There is an invasiveness to this attempt at deep emotional intimacy from profit-making enterprise. It merges our need for human connection and understanding into market-driven commodities at the behest of someone else’s profiteering. It makes me feel like the consumerism coined by Sigmund Freud’s nephew, Edward, has won us over in a Randian orgy of insecure, hedonistic narcissism coated in faux-spiritual affirmations; like we are all inevitably eating out of its hand so it can hold a mirror up to us and tell us how beautiful we are; that we are loved and safe and to keep eating.
Cynical? Perhaps. Skeptical? Naturally. Incorrect? We will never know.
No doubt there are sincere and authentically intentioned corporations and social enterprises doing good work and making positive change in the world. But these are few and far between, and rarely associated with the ‘heartfelt’ messages or faux-human rights associations that yell at us from advertising billboards as of late. At this time in our civilisation when we know that the world is dying, that more and more devastation is leading to a decline of species, that we have less than a decade before climate change is irreversible, that resource depletion and waste is degrading the planet, that modern-day slavery and human trafficking is rife, that neoliberal economics is punching us in the head with our own fist, and that – most painfully of all – we are all meant to believe that we freely consented to this; at a time like this, it is hard to believe that a brand ‘understands who I am’, when I know that ‘it’ is playing the same game as everyone else in this unfair world. Frankly, it is tiring to be constantly be bombarded with such pretence.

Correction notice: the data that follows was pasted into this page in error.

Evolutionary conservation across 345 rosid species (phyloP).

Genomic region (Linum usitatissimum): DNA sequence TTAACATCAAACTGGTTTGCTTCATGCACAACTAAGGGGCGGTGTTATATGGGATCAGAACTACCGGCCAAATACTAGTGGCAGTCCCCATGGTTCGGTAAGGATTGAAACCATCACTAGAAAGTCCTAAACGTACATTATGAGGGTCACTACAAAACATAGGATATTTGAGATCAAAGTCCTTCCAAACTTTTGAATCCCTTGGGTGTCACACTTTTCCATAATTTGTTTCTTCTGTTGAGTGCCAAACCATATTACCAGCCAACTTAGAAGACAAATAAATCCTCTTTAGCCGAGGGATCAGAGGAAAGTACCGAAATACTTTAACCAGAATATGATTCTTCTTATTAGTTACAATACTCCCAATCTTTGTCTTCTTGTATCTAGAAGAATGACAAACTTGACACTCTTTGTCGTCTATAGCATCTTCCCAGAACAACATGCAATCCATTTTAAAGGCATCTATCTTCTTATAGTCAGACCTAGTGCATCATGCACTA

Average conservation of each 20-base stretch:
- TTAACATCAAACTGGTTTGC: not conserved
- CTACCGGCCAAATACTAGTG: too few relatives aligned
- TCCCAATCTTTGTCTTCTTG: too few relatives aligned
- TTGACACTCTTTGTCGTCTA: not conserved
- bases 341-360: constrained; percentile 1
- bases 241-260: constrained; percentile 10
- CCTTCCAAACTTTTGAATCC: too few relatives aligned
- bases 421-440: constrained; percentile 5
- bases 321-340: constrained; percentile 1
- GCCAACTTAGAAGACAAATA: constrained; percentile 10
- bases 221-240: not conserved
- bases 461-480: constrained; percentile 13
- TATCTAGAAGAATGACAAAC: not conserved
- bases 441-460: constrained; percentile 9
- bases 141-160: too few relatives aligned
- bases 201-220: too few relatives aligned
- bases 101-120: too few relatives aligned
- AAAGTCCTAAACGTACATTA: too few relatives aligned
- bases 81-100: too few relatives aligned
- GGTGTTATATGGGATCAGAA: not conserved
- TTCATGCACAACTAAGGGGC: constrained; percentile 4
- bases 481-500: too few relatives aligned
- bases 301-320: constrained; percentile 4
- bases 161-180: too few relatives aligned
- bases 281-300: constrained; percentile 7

I guess I would rather that it didn’t try and bullshit me. That it didn’t try and ‘know’ me or anything else in an inherently uncertain world. That it didn’t pretend that ‘it’ was a person, a heart-beating human that was connecting with me as a friend.
I’m not going to lie. I will wear my Uniqlo jumper, and I will like it. I will unknowingly bask in the egoic glory of consumer goods that reflect some self-constructed narrative of who I am and how I relate to the world. After all, I am only human. And conveniently, Uniqlo got it right this time. The millions it pours into good design and manufacturing worked well. Somewhere within ‘it’s configuration of humans there are humans that maybe get what a human like me might wear, and they can probably write some good brand content to ‘connect’ with me. But it’s because their being paid for it. Not because somewhere out there Uniqlo is looking down on me with love as one of its babies.
Maybe all this seems obvious but I wonder sometimes what it must do to us to be surrounded with such subtle and aesthetically-pleasing bullshit everyday. I know I can’t fight it (I’m wearing the jumper right?), but for some reason I still want to point at it and say: hey. I see you. And you’re full of shit.